Solaris Crash Dumps
If a SunOS/Solaris system crashes (also known as a "panic") it is possible to write the entire contents of memory to disk for later analysis. It is highly recommended to enable so called crash dumps on the SunOS/Solaris servers.
Note: Care must be taken that enough disk space is available (e.g. on large db servers with 500MB memory, it may not be possible to dump to swap space).
- For Solaris 1 (SunOS 4.x) edit
/etc/rc.localand uncomment the following lines:
# # Enable savecore (default is disabled) # mkdir -p /var/crash/`hostname` echo -n 'checking for crash dump... ' intr savecore /var/crash/`hostname` echo ''
- For Solaris 2 edit the file
/etc/init.d/sysetupand uncomment the following lines:
## ## Enable savecore (default is disabled) ## if [ ! -d /var/crash/`uname -n` ] then mkdir -p /var/crash/`uname -n` fi echo 'checking for crash dump...\c ' savecore /var/crash/`uname -n` echo ''
- All crash dumps could have highly confidential information since they contain all application memory space at the time of the crash. I highly recommend to add the following line to the above files, to prevent unauthorised access to the dumps.
chown -R root.staff /var/crash chmod -R 600 /var/crash
- If the file
minfreeexits in the crash directory, the number in this file specifies how many kilobytes of space must remain free on this filesystem once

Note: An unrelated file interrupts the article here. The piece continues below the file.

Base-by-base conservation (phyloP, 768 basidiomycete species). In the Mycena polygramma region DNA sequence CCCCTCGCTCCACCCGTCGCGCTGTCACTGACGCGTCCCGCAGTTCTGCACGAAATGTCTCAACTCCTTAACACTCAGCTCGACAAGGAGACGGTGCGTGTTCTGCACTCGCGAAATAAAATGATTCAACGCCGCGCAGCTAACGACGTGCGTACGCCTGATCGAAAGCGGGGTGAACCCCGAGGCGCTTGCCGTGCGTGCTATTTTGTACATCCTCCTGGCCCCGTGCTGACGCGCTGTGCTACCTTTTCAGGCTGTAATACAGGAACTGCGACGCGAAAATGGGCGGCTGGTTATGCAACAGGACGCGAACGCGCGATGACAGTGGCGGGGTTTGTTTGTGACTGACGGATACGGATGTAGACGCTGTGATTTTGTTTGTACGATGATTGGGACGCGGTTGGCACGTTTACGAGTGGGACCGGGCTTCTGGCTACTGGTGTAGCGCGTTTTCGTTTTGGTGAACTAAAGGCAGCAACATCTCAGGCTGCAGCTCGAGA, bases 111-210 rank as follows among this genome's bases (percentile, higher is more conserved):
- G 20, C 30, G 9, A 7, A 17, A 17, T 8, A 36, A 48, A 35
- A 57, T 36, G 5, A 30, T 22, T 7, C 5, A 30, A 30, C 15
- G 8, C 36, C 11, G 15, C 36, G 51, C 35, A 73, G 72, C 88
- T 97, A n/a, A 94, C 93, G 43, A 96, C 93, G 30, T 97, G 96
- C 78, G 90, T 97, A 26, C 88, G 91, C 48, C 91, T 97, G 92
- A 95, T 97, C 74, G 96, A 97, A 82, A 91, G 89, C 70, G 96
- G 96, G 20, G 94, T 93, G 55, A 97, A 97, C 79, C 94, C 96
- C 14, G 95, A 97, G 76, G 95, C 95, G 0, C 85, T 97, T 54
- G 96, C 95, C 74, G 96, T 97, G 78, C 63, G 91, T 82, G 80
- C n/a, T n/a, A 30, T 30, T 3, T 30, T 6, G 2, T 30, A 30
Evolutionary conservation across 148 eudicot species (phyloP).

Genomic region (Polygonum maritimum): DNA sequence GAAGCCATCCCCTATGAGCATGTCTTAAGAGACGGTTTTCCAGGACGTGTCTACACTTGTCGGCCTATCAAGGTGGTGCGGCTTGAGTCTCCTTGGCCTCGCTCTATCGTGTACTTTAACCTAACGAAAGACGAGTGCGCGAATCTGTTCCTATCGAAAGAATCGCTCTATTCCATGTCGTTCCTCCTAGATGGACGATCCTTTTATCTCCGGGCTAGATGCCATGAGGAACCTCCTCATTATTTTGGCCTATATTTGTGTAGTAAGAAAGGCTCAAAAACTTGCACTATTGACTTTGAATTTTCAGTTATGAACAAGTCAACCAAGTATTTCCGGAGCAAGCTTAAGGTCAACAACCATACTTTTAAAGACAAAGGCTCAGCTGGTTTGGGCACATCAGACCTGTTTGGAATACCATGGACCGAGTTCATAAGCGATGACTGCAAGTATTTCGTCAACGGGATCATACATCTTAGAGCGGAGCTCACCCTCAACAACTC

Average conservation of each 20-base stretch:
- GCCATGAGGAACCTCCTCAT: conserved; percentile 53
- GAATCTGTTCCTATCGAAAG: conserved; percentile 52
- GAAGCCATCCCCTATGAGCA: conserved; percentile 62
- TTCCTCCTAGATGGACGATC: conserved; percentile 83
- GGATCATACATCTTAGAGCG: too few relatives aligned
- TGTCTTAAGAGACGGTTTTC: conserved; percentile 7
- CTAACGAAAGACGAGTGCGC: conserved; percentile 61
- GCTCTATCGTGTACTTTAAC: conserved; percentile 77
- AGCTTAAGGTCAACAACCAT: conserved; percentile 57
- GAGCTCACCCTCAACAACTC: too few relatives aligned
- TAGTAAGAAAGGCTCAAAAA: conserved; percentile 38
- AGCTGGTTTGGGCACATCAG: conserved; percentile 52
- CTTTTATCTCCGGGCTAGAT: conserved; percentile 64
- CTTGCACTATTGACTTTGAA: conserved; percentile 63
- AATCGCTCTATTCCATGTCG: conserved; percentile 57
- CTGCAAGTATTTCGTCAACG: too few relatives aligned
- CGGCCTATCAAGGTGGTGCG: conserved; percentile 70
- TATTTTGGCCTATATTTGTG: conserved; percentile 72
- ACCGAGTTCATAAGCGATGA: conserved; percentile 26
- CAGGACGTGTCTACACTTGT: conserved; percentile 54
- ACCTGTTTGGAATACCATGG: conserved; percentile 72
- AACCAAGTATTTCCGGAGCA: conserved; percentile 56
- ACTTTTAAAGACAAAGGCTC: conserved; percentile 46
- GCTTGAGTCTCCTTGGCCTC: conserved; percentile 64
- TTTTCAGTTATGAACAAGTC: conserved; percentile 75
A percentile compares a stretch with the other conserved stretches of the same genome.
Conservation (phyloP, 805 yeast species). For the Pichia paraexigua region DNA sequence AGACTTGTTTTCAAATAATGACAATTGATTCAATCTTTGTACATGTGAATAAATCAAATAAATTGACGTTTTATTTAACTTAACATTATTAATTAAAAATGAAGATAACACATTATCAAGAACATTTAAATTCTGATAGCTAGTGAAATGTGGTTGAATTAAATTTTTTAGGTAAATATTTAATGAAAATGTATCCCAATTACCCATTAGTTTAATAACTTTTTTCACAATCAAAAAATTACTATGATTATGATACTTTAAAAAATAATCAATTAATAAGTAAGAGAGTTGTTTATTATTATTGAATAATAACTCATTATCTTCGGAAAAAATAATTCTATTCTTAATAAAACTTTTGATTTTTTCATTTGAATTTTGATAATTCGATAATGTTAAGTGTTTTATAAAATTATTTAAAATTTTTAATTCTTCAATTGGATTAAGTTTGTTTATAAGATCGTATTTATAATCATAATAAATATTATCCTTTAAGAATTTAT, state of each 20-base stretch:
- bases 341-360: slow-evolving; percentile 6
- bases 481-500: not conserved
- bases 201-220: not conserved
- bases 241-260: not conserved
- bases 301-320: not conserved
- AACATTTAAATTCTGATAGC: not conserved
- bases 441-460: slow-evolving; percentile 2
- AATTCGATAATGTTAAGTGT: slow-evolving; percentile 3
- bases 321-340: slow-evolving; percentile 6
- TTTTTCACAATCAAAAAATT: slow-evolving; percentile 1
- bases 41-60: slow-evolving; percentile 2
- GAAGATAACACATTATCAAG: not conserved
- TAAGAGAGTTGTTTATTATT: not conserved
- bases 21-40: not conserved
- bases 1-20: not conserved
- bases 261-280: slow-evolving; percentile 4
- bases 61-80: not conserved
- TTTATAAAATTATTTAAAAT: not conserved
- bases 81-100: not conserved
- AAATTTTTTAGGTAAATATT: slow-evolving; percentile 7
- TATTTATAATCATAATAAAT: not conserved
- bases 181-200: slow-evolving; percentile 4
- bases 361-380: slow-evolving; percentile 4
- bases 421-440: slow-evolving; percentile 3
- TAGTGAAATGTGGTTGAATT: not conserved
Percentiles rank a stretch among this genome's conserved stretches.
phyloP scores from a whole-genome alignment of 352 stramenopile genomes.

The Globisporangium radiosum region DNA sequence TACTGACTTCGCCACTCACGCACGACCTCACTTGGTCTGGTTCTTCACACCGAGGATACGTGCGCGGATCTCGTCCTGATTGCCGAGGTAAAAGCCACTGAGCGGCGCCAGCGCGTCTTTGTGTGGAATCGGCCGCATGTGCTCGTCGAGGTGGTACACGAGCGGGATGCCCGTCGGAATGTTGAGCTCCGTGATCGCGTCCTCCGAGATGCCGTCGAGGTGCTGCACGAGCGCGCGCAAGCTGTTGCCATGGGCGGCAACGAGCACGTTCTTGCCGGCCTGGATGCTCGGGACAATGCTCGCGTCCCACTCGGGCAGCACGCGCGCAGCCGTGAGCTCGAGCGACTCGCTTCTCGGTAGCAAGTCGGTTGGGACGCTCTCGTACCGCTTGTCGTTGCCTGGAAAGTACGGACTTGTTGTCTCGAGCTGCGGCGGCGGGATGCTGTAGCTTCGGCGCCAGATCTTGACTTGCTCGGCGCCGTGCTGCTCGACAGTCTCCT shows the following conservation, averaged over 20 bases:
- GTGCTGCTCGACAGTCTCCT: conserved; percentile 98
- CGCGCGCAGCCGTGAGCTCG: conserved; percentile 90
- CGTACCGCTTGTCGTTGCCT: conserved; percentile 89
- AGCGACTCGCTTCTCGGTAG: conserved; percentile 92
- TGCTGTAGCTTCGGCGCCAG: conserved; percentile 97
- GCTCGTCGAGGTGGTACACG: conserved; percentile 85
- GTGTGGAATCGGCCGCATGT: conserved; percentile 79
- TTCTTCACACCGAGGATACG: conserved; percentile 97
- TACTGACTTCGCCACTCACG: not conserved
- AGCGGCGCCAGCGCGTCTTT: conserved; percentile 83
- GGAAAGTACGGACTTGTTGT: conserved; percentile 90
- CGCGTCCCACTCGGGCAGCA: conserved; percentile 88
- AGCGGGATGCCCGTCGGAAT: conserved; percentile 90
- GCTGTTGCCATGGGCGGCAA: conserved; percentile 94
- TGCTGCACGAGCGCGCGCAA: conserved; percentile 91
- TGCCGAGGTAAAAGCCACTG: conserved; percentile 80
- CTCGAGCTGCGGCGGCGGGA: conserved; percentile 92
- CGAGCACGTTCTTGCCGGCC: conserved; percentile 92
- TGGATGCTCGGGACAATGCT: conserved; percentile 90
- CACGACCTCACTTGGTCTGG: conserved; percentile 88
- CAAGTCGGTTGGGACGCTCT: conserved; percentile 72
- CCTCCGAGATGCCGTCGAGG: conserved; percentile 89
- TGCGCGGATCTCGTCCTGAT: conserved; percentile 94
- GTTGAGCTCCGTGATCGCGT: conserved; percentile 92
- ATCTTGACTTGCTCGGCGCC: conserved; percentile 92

- Dump to a special (i.e. not the swap) device is possible. On Solaris 1, add the line to the kernel configuration file (assuming you want to use device sd1b) and rebuild the kernel (see
config vmunix swap on sd1bOn Solaris 2, it's a bit trickier,
adbmust be used.
- If the several system crashes are expected, compress previous dumps. They often compress to only 5% of the original size. The same goes for dumps which are archived.
- Crash dumps MUST be analysed on the same OS version and architecture as they were created (with
Initial Crash Dump analysis
The following commands can be used to analyse what was going on in the system before the panic occurred.
Using CRASH:/etc/crash -d vmcore.0 -n vmunix.0/usr/sbin/crash -d vmcore.0 -n vmunix.0
|Description||Solaris 1 (SunOS 4)||Solaris 2.x|
|What OS is this?||strings vmcore.0 | grep SunOS||strings vmcore.0 | grep SunOS|
|What host is this?||strings vmcore.0 | grep machine||strings vmcore.0 | grep machine|
|What processes were running?||ps -laxk vmunix.0 vmcore.0||use crash (see below)|
|Show system tables||pstat -T vmunix.0 vmcore.0|
|Show network stats||netstat vmunix.0 vmcore.0||netstat -d unix.0 vmcore.0|
|Show NFS stats||nfsstat -n vmunix.0 vmcore.0||nfsstat -n unix.0 vmcore.0|
|Show arp table||arp -c vmunix.0 vmcore.0||arp -a unix.0 vmcore.0|
|Show IPC stuff||ipcs -a -N vmunix.0 -C vmcore.0||ipcs -a -N unix.0 -C vmcore.0|
|crash help||> help||> help|
|Help on "p" command||> help p||> help p|
|Show processes||> p -e||> p -e|
|Lots of process details||> p -l|
|crash details||> status|
|Quit crash||> q||> q|
|Using the ADB debugger:||adb -k vmunix.0 vmcore.0||adb -k unix.0 vmcore.0|
|What was the panic message?||*panicstr/s||*panicstr/s|
|Display system messages||msgbuf+10/s||msgbuf+14s|
|Recent message buffer (ring)||$<msgbuf||$<msgbuf|
|C stack traceback
(not always right!)
|What is root device?||rootfs$<bootobj|
|What is swap device?||swapfile$<bootobj
|Show IPC stuff||ipcaccess/10i|
|Quit adb||CTRL-D or $q||CTRL-D or $q|
|Access a live kernel):||adb -k /vmunix /dev/mem||adb -k /dev/ksyms /dev/mem|
adb macros are located in /usr/lib/adb (Solaris 1) or /usr/kvm/lib/adb (Solaris 2).